Daily file photo by Alison Albelda
If coach Tim Lenahan could do it over again, he said he’d probably choose to play more conservatively against No. 8 Indiana, the team that leads the Big Ten in goals per game.
After losing in overtime to the Hoosiers in last year’s Big Ten Tournament, Lenahan played his midfielders up the field against the team that’s made 32 consecutive NCAA Tournaments.
But the Wildcats played a double-overtime game against Ohio State on Saturday, which, Lenahan said, could’ve contributed to NU’s midfielders being tired down the stretch.
Despite playing even with the Hoosiers for most of the game, the Cats (5-4-1, 1-1-1 Big Ten) lost 3-1 to Indiana (6-1-2, 2-0) and missed an opportunity to climb to first place in the Big Ten standings.
“We weren’t quite mature enough as a team,” Lenahan said. “We’ve been a team that knows how to compete, hang on and fight and scrap and maybe hope for a chance. Tonight we tried to go toe-to-toe, and for a while, we did what we needed to do to generate chances.”
The Cats’ defenders kept them in the game in the first half, blocking over a dozen shots heading right for them. Senior midfielder Matt Moderwell said those stops hurt but rallied the team to match Indiana’s intensity.
But then two of those deflections found their way into the net, bouncing off an NU defender and into the goal.
Indiana forward Maouloune Goumballe scored the first goal of the game in the 37th minute, sliding in the box to poke the ball through three NU defenders. The ball tipped off junior defender Garrett Opperman’s leg and crawled into the net to escape freshman midfielder Logan Weaver’s attempt at a kick save.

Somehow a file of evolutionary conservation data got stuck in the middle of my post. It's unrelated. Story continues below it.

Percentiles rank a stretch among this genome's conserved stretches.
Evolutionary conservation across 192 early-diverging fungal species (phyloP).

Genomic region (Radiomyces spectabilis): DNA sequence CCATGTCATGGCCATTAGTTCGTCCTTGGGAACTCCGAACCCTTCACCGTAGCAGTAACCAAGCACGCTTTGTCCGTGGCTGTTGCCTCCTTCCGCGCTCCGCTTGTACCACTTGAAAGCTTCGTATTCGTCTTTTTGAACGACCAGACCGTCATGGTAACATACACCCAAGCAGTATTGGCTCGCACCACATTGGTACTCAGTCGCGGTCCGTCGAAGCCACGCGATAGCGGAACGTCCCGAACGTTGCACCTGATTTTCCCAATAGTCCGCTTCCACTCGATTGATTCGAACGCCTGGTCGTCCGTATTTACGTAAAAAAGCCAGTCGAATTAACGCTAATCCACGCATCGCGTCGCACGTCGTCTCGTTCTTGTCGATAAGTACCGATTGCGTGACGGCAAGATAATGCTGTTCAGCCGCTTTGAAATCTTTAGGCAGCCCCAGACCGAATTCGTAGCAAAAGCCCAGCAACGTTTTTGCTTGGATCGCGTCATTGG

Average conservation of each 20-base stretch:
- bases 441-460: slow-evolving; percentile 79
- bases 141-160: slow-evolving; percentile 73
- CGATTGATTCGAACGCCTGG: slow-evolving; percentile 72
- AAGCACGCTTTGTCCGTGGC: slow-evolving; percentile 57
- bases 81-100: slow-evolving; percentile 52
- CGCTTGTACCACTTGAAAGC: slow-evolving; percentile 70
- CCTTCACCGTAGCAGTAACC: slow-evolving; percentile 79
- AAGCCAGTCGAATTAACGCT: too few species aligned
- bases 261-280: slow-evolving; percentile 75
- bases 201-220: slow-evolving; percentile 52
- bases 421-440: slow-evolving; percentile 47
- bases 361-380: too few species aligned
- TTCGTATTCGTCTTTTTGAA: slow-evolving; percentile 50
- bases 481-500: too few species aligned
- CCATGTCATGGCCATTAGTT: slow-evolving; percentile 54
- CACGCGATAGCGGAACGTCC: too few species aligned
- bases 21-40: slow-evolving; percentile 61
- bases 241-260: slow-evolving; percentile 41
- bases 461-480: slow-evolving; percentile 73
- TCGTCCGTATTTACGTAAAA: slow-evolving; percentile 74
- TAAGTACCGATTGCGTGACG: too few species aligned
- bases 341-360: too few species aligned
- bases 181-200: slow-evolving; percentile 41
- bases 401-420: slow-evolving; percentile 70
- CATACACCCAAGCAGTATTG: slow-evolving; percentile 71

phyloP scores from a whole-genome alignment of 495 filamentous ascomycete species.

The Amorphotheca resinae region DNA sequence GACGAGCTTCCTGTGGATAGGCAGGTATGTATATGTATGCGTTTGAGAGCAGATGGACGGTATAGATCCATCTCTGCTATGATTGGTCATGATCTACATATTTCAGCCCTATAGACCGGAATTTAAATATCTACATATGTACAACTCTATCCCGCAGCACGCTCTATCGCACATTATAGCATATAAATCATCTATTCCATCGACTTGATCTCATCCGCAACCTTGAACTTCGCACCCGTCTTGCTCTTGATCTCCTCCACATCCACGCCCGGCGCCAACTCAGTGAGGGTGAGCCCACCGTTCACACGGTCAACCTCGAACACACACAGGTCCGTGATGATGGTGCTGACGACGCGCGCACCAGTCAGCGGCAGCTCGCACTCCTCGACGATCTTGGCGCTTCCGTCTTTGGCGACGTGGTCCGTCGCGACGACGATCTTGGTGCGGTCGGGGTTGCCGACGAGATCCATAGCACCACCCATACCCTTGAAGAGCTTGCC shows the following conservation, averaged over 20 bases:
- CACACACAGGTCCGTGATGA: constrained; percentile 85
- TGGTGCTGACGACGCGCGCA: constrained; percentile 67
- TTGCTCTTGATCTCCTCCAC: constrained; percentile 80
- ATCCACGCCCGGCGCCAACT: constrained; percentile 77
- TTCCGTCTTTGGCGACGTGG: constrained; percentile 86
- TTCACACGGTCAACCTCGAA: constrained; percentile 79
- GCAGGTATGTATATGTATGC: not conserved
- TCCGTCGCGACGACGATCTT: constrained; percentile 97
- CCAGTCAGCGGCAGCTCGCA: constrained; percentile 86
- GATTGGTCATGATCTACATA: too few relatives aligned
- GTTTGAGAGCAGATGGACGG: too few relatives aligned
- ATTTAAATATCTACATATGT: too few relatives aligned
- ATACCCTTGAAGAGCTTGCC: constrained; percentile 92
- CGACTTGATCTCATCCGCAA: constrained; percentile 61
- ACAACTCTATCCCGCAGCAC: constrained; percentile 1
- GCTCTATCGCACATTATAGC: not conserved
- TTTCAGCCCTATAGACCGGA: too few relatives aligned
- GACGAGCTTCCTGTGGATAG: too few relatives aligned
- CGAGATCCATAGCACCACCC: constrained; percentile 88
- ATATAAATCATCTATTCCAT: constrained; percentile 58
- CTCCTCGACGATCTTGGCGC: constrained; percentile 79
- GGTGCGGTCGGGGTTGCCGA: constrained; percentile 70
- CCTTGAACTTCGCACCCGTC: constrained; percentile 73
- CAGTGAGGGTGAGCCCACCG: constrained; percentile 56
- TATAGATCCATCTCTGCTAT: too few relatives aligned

“We just can’t be messing around with the ball in the box,” Moderwell said. “Indiana is a team that can finish – they’re leading the Big Ten in shots. That’s something that we knew, and we should have done a better job getting the ball out of there.”
The Cats evened the score three minutes later as freshman forward Ugo Achara Jr. sent a one-timer from 20 yards away into the top right corner of the goal.
But early in the second half, Indiana had another fortunate bounce.
The Hoosiers’ second goal was an own-goal for the Cats. In the 58th minute, Indiana forward Aidan Morris took a shot from ten yards away that collided with Opperman’s hip and didn’t lose momentum as it headed for the opposite side of the net. Opperman was inches from bringing the ball to a complete stop with his body, but, after the deflection, junior goalkeeper Miha Miskovic didn’t have a chance to convert the save.
Morris added to the lead with an uncontested goal in the 66th minute, as two NU defenders stopped playing to look for a foul call, leaving Morris unchecked, according to Lenahan. The Hoosiers controlled possession for the majority of the game after that, preventing a comeback.
Lenahan said moments like the Hoosiers’ final goal show the difference between the eight-time NCAA Champion Hoosiers and the untested Cats roster.
“This was a good learning experience because you have to learn how to play not just good teams, but good teams that know how to win,” he said. “That’s what Indiana did tonight. They found a way to win.”
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